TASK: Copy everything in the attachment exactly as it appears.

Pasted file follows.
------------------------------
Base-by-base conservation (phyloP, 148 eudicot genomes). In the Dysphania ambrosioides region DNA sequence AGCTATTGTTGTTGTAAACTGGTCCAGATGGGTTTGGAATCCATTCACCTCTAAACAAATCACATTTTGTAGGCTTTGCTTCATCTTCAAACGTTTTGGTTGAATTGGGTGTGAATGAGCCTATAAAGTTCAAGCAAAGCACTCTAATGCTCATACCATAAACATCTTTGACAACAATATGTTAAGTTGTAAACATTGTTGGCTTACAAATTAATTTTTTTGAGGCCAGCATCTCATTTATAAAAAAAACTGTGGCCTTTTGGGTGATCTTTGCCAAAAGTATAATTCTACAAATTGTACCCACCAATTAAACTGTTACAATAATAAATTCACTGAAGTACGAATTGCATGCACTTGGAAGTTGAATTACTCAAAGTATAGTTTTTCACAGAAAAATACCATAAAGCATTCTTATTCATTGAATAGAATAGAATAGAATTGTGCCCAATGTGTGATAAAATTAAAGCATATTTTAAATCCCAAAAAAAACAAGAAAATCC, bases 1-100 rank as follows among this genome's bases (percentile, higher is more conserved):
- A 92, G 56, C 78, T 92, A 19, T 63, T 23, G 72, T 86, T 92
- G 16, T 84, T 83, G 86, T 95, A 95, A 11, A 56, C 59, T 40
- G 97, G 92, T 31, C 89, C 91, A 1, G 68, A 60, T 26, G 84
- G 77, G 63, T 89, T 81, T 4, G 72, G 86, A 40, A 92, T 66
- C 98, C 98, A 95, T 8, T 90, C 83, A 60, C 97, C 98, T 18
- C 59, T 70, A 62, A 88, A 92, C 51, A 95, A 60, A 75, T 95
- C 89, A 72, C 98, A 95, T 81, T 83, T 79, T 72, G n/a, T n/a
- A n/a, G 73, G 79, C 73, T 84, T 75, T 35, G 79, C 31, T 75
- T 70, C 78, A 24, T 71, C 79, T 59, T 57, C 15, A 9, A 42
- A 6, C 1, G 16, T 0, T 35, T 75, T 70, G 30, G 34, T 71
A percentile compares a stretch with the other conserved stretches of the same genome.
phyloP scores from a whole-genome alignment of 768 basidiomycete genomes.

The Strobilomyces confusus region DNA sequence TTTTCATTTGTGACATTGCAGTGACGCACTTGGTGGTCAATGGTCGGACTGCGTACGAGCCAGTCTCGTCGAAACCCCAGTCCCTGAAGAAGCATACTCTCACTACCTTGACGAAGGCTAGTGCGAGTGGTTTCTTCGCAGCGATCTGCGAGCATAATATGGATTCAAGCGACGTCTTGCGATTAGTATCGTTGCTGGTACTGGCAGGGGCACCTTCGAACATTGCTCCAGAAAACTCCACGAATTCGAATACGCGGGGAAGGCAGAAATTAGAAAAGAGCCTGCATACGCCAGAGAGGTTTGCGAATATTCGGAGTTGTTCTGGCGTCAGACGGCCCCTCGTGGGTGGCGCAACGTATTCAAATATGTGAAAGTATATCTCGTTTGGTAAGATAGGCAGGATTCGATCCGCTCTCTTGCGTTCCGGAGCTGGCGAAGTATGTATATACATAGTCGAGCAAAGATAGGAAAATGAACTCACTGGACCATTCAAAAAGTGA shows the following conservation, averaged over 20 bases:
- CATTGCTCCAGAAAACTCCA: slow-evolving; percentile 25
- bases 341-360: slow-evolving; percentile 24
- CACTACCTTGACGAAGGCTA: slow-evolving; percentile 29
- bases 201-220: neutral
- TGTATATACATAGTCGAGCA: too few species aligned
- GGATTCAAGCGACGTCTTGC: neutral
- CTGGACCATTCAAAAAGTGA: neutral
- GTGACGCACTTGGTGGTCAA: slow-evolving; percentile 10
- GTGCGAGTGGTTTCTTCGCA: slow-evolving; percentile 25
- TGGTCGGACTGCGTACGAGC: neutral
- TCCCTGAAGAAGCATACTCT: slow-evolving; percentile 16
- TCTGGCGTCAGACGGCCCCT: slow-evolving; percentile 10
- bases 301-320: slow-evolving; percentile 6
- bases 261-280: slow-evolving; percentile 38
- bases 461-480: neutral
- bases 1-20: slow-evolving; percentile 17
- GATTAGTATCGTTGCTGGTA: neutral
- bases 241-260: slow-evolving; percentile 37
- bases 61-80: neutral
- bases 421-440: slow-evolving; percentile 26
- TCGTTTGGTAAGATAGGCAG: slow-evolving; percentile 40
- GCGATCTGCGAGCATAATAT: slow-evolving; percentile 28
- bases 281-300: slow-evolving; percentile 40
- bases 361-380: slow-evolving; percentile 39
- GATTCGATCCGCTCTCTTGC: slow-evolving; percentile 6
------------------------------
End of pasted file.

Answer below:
Base-by-base conservation (phyloP, 148 eudicot genomes). In the Dysphania ambrosioides region DNA sequence AGCTATTGTTGTTGTAAACTGGTCCAGATGGGTTTGGAATCCATTCACCTCTAAACAAATCACATTTTGTAGGCTTTGCTTCATCTTCAAACGTTTTGGTTGAATTGGGTGTGAATGAGCCTATAAAGTTCAAGCAAAGCACTCTAATGCTCATACCATAAACATCTTTGACAACAATATGTTAAGTTGTAAACATTGTTGGCTTACAAATTAATTTTTTTGAGGCCAGCATCTCATTTATAAAAAAAACTGTGGCCTTTTGGGTGATCTTTGCCAAAAGTATAATTCTACAAATTGTACCCACCAATTAAACTGTTACAATAATAAATTCACTGAAGTACGAATTGCATGCACTTGGAAGTTGAATTACTCAAAGTATAGTTTTTCACAGAAAAATACCATAAAGCATTCTTATTCATTGAATAGAATAGAATAGAATTGTGCCCAATGTGTGATAAAATTAAAGCATATTTTAAATCCCAAAAAAAACAAGAAAATCC, bases 1-100 rank as follows among this genome's bases (percentile, higher is more conserved):
- A 92, G 56, C 78, T 92, A 19, T 63, T 23, G 72, T 86, T 92
- G 16, T 84, T 83, G 86, T 95, A 95, A 11, A 56, C 59, T 40
- G 97, G 92, T 31, C 89, C 91, A 1, G 68, A 60, T 26, G 84
- G 77, G 63, T 89, T 81, T 4, G 72, G 86, A 40, A 92, T 66
- C 98, C 98, A 95, T 8, T 90, C 83, A 60, C 97, C 98, T 18
- C 59, T 70, A 62, A 88, A 92, C 51, A 95, A 60, A 75, T 95
- C 89, A 72, C 98, A 95, T 81, T 83, T 79, T 72, G n/a, T n/a
- A n/a, G 73, G 79, C 73, T 84, T 75, T 35, G 79, C 31, T 75
- T 70, C 78, A 24, T 71, C 79, T 59, T 57, C 15, A 9, A 42
- A 6, C 1, G 16, T 0, T 35, T 75, T 70, G 30, G 34, T 71
A percentile compares a stretch with the other conserved stretches of the same genome.
phyloP scores from a whole-genome alignment of 768 basidiomycete genomes.

The Strobilomyces confusus region DNA sequence TTTTCATTTGTGACATTGCAGTGACGCACTTGGTGGTCAATGGTCGGACTGCGTACGAGCCAGTCTCGTCGAAACCCCAGTCCCTGAAGAAGCATACTCTCACTACCTTGACGAAGGCTAGTGCGAGTGGTTTCTTCGCAGCGATCTGCGAGCATAATATGGATTCAAGCGACGTCTTGCGATTAGTATCGTTGCTGGTACTGGCAGGGGCACCTTCGAACATTGCTCCAGAAAACTCCACGAATTCGAATACGCGGGGAAGGCAGAAATTAGAAAAGAGCCTGCATACGCCAGAGAGGTTTGCGAATATTCGGAGTTGTTCTGGCGTCAGACGGCCCCTCGTGGGTGGCGCAACGTATTCAAATATGTGAAAGTATATCTCGTTTGGTAAGATAGGCAGGATTCGATCCGCTCTCTTGCGTTCCGGAGCTGGCGAAGTATGTATATACATAGTCGAGCAAAGATAGGAAAATGAACTCACTGGACCATTCAAAAAGTGA shows the following conservation, averaged over 20 bases:
- CATTGCTCCAGAAAACTCCA: slow-evolving; percentile 25
- bases 341-360: slow-evolving; percentile 24
- CACTACCTTGACGAAGGCTA: slow-evolving; percentile 29
- bases 201-220: neutral
- TGTATATACATAGTCGAGCA: too few species aligned
- GGATTCAAGCGACGTCTTGC: neutral
- CTGGACCATTCAAAAAGTGA: neutral
- GTGACGCACTTGGTGGTCAA: slow-evolving; percentile 10
- GTGCGAGTGGTTTCTTCGCA: slow-evolving; percentile 25
- TGGTCGGACTGCGTACGAGC: neutral
- TCCCTGAAGAAGCATACTCT: slow-evolving; percentile 16
- TCTGGCGTCAGACGGCCCCT: slow-evolving; percentile 10
- bases 301-320: slow-evolving; percentile 6
- bases 261-280: slow-evolving; percentile 38
- bases 461-480: neutral
- bases 1-20: slow-evolving; percentile 17
- GATTAGTATCGTTGCTGGTA: neutral
- bases 241-260: slow-evolving; percentile 37
- bases 61-80: neutral
- bases 421-440: slow-evolving; percentile 26
- TCGTTTGGTAAGATAGGCAG: slow-evolving; percentile 40
- GCGATCTGCGAGCATAATAT: slow-evolving; percentile 28
- bases 281-300: slow-evolving; percentile 40
- bases 361-380: slow-evolving; percentile 39
- GATTCGATCCGCTCTCTTGC: slow-evolving; percentile 6